David Hully/Tel Miqne-Ekron Excavation Project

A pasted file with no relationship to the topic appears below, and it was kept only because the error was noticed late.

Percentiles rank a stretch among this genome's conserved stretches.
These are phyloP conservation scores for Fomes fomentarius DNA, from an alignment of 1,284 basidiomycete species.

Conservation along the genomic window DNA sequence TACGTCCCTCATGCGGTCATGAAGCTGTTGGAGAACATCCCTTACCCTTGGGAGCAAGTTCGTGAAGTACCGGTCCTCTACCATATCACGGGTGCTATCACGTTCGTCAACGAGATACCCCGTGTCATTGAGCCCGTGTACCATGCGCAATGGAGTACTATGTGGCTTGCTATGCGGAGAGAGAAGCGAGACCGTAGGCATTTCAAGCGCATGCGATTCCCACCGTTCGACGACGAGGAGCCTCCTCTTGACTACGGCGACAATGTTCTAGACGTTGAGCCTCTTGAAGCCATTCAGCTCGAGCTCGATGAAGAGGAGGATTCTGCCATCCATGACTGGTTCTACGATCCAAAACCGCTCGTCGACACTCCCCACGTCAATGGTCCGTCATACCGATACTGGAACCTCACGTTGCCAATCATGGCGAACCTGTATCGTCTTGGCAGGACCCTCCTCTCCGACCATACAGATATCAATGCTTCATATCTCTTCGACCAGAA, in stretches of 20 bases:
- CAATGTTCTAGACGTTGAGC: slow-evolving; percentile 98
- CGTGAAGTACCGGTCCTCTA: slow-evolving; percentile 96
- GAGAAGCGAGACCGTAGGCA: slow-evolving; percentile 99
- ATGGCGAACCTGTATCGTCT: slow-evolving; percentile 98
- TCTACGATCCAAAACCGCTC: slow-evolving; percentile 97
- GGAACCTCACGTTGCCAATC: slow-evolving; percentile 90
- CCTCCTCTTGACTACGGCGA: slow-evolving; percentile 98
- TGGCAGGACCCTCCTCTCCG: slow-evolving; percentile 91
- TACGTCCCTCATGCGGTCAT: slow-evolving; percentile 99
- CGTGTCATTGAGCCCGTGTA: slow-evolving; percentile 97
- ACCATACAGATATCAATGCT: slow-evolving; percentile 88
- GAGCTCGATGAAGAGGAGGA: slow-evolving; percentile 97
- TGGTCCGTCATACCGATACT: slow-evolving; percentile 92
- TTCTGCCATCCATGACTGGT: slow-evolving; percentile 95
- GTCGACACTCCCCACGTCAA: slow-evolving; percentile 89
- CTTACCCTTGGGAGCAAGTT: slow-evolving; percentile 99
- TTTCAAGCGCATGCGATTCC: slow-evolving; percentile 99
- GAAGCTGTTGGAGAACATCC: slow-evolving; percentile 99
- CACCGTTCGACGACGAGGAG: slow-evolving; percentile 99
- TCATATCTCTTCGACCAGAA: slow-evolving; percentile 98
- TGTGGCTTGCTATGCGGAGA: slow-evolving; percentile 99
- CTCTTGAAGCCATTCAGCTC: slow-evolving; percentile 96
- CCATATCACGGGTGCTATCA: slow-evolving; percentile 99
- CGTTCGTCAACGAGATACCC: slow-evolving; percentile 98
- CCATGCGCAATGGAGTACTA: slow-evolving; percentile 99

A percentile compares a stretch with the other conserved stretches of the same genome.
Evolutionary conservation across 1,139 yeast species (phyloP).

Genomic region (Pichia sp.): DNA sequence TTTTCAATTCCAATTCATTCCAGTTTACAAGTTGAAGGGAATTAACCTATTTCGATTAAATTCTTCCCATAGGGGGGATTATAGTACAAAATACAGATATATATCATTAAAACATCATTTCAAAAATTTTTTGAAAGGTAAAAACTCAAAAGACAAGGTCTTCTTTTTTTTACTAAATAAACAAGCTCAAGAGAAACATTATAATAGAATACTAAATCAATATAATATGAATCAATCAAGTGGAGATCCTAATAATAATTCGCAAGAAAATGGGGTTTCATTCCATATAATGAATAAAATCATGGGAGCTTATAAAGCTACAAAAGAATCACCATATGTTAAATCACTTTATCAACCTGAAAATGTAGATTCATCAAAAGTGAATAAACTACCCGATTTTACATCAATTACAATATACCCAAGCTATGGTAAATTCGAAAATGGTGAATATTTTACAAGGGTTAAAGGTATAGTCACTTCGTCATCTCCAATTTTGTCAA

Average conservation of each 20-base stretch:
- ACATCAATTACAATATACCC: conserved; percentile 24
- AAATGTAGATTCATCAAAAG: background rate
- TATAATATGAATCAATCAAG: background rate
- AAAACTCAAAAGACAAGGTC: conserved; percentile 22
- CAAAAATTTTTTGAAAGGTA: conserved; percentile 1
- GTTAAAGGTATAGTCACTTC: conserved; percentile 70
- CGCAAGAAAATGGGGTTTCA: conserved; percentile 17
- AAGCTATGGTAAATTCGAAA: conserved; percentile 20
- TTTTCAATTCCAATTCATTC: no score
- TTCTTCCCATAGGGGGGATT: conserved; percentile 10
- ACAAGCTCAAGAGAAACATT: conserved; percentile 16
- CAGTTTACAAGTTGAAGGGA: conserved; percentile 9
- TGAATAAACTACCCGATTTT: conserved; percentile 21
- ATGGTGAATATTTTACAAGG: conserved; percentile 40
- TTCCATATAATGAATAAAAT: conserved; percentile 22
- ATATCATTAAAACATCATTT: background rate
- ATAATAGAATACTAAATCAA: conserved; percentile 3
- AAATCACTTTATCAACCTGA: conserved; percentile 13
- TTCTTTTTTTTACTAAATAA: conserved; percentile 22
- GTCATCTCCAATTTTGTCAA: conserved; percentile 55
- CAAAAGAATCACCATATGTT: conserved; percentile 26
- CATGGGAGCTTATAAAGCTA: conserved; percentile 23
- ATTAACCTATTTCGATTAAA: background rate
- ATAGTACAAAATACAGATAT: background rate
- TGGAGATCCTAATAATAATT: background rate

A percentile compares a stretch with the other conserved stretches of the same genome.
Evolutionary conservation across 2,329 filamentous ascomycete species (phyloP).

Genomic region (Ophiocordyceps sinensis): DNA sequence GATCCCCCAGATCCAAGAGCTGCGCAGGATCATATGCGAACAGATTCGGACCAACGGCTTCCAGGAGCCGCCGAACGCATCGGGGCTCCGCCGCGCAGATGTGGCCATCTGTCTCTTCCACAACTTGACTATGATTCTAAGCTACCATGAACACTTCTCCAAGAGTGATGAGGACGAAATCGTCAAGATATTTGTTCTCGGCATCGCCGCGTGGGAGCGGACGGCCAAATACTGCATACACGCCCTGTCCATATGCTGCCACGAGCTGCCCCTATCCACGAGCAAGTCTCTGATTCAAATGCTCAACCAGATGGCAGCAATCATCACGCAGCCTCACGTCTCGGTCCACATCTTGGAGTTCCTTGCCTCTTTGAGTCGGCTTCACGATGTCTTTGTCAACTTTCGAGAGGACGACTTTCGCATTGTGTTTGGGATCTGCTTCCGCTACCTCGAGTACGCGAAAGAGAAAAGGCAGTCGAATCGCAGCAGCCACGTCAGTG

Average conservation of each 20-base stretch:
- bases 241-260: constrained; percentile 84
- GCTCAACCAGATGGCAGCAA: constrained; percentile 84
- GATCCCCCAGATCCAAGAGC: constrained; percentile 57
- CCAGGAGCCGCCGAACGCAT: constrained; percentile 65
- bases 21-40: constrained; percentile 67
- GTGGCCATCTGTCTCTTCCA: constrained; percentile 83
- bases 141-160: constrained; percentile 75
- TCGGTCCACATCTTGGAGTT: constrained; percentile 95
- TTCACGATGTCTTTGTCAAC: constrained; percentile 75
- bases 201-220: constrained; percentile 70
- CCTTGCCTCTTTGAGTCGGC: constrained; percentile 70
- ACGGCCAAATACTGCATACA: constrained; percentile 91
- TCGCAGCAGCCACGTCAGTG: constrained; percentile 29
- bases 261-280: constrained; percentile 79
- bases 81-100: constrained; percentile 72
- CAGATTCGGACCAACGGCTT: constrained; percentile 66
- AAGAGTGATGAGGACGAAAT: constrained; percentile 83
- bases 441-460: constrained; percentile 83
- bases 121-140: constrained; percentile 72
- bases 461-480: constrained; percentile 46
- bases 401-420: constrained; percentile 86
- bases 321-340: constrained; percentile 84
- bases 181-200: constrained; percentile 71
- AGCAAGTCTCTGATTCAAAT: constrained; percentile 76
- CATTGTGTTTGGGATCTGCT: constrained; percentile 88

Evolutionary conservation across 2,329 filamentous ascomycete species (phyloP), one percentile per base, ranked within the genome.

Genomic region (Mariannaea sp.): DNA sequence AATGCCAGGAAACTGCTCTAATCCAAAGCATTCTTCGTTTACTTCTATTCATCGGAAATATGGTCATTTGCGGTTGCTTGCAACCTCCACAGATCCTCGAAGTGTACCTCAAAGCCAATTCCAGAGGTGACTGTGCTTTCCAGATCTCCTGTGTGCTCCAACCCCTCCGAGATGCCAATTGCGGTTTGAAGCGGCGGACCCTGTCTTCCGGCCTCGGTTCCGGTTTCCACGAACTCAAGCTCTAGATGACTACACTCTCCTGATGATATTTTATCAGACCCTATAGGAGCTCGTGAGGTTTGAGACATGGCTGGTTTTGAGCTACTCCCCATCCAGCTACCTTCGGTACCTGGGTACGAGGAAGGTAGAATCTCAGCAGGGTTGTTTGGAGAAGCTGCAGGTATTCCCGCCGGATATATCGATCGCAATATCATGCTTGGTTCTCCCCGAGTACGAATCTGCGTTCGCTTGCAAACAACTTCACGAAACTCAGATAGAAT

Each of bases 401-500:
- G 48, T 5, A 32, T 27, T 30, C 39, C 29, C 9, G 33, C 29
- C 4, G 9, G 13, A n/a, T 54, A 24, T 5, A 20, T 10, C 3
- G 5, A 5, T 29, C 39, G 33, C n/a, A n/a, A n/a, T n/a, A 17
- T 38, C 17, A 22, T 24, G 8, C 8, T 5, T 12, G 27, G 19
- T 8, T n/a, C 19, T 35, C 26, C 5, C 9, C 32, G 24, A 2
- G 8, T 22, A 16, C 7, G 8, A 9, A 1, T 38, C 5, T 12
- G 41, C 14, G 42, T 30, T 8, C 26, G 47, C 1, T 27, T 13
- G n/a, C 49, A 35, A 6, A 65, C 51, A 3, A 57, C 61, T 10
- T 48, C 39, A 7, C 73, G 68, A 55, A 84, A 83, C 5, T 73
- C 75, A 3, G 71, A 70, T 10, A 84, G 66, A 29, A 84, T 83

Layer by layer, more than 500 years of Ekron’s history are depicted in this isometric drawing. The drawing shows the remains of the fortifications and industrial buildings just inside the fortifications discovered in field III, in the center of the lower city’s south side. In this view, we are looking towards the southwest. The oldest structure (blue) is a portion of an 11th-century B.C.E. mudbrick wall; next comes (green) an 11th/10th-century stone tower and mudbrick-walled rooms. There follows nearly three centuries of decline, when Ekron’s residents withdrew from the lower city and occupied only the tell’s upper city. Ekron’s resurgence occurred at the beginning of the seventh century B.C.E., a period that saw the construction (orange) of a stone city wall (at upper left), a city gate (at middle top) and olive-oil production rooms. At center and at lower right in the orange area are two complete olive-oil production rooms. Each contains presses, with large central basin and a pressing vat on either side. Strewn about the olive-oil area are perforated stone weights used in the pressing process. A street, running across the middle of the isometric plan from east to west, divides the southern and northern industrial zones in field III. In the sixth century B.C.E., a building with a large courtyard (yellow) was built on top of the destroyed northern industrial zone.